British Royal Navy destroyer HMS Duncan (D37) sails in the Bosphorus, on its way to the Mediterranean Sea, in Istanbul, Turkey, July 12, 2019. REUTERS/Murad Sezer
In 2011, the discovery of some of the world's largest gas deposits in the Eastern Mediterranean initially held out the promise of wealth and cooperation in a region that sorely needed both. Eight years down the line, preexisting regional tensions, ethnic divisions and unresolved border disputes have delayed development and inflamed historical rivalries, not least following the recent touting of new Turkish claims to a share of the wealth.
How the global community reacts to the situation will have repercussions on broader geopolitical issues well beyond the region.
On May 8th, the already delicate situation took a dynamic turn when Turkey's President, Recep Tayyip Erdogan, crashed the party by throwing yet another big player's claim into the ring. The unresolved conflict in Cyprus, which saw the island divided along ethnic lines following a war between Greece and Turkey in 1974, has given the Turkish government a claim a share of the island's offshore gas wealth for its own community, which represents a quarter of the island's population and occupies almost half of its area.
The only problem is that the Republic of Northern Cyprus is only recognized by The Republic of Turkey, setting the stage for a dramatic showdown between two of the region's oldest rivals.
In February 2018, the Saipem 1200 drillship, chartered by Italy's Eni and commissioned by the Cypriot government was on its way to the Calypso gas exploration block, south-east of the island to investigate a significant gas discovery that seemed similar in size and geology to Egypt's huge Zohr gas field.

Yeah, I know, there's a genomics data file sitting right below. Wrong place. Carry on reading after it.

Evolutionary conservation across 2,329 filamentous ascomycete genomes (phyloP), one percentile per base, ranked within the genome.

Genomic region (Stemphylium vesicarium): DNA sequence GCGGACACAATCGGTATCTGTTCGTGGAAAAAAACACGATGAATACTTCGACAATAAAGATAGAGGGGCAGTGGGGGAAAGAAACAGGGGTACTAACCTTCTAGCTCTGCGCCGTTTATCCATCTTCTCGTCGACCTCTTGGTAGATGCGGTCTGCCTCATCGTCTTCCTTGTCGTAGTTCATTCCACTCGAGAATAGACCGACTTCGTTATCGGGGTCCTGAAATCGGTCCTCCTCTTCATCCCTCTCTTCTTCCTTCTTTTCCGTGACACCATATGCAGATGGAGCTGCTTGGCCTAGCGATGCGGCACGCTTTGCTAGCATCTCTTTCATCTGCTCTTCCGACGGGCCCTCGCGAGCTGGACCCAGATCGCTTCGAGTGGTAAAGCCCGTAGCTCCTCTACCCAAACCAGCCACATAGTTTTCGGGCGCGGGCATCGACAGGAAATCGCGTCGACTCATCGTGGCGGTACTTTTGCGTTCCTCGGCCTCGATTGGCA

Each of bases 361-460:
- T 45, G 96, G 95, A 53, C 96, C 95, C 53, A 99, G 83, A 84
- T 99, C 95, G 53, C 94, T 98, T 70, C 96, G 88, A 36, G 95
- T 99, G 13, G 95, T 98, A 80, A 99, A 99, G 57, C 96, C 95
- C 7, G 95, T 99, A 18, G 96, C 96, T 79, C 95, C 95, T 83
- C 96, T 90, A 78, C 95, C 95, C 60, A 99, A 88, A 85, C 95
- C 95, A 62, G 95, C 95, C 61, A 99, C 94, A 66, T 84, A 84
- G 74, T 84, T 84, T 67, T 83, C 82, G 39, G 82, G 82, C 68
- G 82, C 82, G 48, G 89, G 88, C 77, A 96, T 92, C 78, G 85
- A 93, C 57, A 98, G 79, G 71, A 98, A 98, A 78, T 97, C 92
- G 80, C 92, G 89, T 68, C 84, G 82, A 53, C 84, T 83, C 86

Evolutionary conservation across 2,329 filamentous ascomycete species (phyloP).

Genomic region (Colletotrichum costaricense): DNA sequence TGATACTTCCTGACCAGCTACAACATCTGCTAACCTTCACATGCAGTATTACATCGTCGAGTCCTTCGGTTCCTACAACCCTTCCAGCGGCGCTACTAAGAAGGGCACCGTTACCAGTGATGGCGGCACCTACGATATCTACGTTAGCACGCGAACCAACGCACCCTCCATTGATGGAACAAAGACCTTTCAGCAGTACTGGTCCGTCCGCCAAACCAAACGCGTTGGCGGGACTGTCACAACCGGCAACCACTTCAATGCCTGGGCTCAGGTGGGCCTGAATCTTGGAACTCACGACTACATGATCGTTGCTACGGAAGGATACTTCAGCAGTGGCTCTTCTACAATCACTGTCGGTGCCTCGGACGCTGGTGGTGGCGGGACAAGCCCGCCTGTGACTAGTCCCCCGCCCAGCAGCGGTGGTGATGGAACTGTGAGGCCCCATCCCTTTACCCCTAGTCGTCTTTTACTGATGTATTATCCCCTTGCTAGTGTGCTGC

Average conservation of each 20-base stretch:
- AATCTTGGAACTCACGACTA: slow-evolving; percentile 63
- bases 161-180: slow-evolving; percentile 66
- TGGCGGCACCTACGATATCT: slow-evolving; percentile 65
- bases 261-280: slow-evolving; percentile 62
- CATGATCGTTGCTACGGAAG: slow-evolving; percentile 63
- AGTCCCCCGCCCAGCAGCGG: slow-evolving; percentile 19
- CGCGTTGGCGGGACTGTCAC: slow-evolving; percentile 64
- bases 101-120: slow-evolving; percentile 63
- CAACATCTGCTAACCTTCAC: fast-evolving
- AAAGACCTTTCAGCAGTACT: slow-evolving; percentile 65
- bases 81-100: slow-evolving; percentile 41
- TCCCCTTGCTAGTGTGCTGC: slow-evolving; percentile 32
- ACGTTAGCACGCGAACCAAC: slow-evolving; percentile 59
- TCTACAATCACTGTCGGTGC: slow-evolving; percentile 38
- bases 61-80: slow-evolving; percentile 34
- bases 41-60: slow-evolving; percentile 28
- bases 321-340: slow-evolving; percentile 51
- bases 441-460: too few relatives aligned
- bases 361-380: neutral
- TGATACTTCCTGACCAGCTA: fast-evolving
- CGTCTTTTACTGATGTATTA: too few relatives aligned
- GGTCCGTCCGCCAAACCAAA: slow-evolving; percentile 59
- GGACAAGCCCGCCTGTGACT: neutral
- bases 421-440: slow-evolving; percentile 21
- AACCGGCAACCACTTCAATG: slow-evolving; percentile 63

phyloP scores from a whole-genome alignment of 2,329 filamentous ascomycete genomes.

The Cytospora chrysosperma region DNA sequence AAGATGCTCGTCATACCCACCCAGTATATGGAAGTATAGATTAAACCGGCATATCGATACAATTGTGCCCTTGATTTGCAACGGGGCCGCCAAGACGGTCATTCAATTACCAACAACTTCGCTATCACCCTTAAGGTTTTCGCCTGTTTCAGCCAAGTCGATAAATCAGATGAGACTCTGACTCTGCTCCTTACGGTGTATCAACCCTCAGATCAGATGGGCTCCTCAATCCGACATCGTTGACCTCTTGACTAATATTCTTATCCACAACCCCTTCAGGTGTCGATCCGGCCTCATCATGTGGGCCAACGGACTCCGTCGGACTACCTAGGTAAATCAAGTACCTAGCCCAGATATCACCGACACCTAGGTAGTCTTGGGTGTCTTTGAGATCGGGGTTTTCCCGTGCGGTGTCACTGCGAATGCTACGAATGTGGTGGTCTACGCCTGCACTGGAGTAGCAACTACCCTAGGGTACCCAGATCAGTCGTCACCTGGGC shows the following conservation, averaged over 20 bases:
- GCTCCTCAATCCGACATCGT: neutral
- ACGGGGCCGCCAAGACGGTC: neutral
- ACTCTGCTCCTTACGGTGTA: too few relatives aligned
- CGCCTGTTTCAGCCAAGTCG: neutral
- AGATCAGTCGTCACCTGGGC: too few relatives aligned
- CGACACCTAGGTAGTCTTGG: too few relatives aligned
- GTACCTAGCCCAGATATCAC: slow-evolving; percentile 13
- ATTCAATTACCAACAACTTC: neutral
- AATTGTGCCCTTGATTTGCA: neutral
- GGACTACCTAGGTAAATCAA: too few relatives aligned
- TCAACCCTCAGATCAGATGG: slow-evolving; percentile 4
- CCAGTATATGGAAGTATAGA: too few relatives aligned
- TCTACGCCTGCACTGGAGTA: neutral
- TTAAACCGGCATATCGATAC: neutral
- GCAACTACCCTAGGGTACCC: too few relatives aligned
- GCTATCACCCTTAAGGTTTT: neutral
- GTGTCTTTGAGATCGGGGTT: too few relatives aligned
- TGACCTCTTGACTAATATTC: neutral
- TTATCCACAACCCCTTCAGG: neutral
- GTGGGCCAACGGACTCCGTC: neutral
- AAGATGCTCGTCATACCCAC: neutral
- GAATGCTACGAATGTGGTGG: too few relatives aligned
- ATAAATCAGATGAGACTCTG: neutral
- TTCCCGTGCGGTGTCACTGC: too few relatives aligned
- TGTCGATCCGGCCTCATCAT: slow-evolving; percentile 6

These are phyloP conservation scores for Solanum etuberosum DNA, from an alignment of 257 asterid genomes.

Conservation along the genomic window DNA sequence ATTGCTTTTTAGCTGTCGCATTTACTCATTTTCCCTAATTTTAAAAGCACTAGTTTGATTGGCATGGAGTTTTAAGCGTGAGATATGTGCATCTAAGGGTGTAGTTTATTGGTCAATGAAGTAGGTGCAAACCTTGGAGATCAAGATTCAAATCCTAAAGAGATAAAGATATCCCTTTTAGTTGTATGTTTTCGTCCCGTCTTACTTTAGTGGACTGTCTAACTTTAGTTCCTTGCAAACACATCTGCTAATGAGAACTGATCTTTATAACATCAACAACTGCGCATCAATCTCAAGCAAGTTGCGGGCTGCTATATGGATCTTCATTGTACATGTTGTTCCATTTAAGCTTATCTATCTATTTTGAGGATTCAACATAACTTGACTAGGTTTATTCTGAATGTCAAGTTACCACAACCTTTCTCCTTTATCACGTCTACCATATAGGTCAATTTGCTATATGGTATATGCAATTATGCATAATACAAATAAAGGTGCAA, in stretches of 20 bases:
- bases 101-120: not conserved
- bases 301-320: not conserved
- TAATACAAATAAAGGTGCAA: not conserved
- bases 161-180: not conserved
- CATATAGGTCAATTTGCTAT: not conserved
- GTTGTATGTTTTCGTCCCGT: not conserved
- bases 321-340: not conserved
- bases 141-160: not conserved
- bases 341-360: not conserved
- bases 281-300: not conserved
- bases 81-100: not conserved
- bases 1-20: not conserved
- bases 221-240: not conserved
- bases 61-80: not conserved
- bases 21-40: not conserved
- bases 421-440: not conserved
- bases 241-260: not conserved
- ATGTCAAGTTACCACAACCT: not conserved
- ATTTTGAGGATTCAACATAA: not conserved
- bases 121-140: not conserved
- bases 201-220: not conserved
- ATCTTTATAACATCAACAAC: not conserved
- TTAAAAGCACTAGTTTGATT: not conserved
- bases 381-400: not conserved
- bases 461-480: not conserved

It was intercepted by the Turkish navy and forced to turn back. The following month, a Turkish drillship, the Fatih was sent to explore for offshore gas deposits around the Karpaz Peninsula in the Turkish north of the island.
More recently, on 12 June 2019, Cyprus issued international arrest warrants for the 25 Turkish crew members of the Fatih following a successful campaign at the EU by Greek Prime Minister Alexis Tsipras to declare any Turkish gas exploration in Cypriot waters illegal.
A week later, Turkey's Energy and Natural Resources Minister, Fatih Dönmez, responded by rejecting the warrants and announced that Turkey was sending a second drilling vessel, the Yavuz, to accompany the Fatih. Tellingly, both ships were granted military escorts.
In turn, Greece upped the ante by saying that it would not even condone Turkish drilling efforts off the southeastern Aegean island of Kastellorizo, known as Meis in Turkey, which is a mere 2 kilometers from mainland Turkey.
The souring of these issues has coincided and combined with a range of political issues in the region, many of them directly involving Turkey and its disrupting reemergence as a regional power. Turkey's fair-weather NATO allies have taken a dim view of Erdogan's recent purchase of Russian S-400 air defense missiles, which are incompatible with NATO's preferred hardware, and which may have contributed to the US siding with Greece on the issue of hydrocarbons exploration.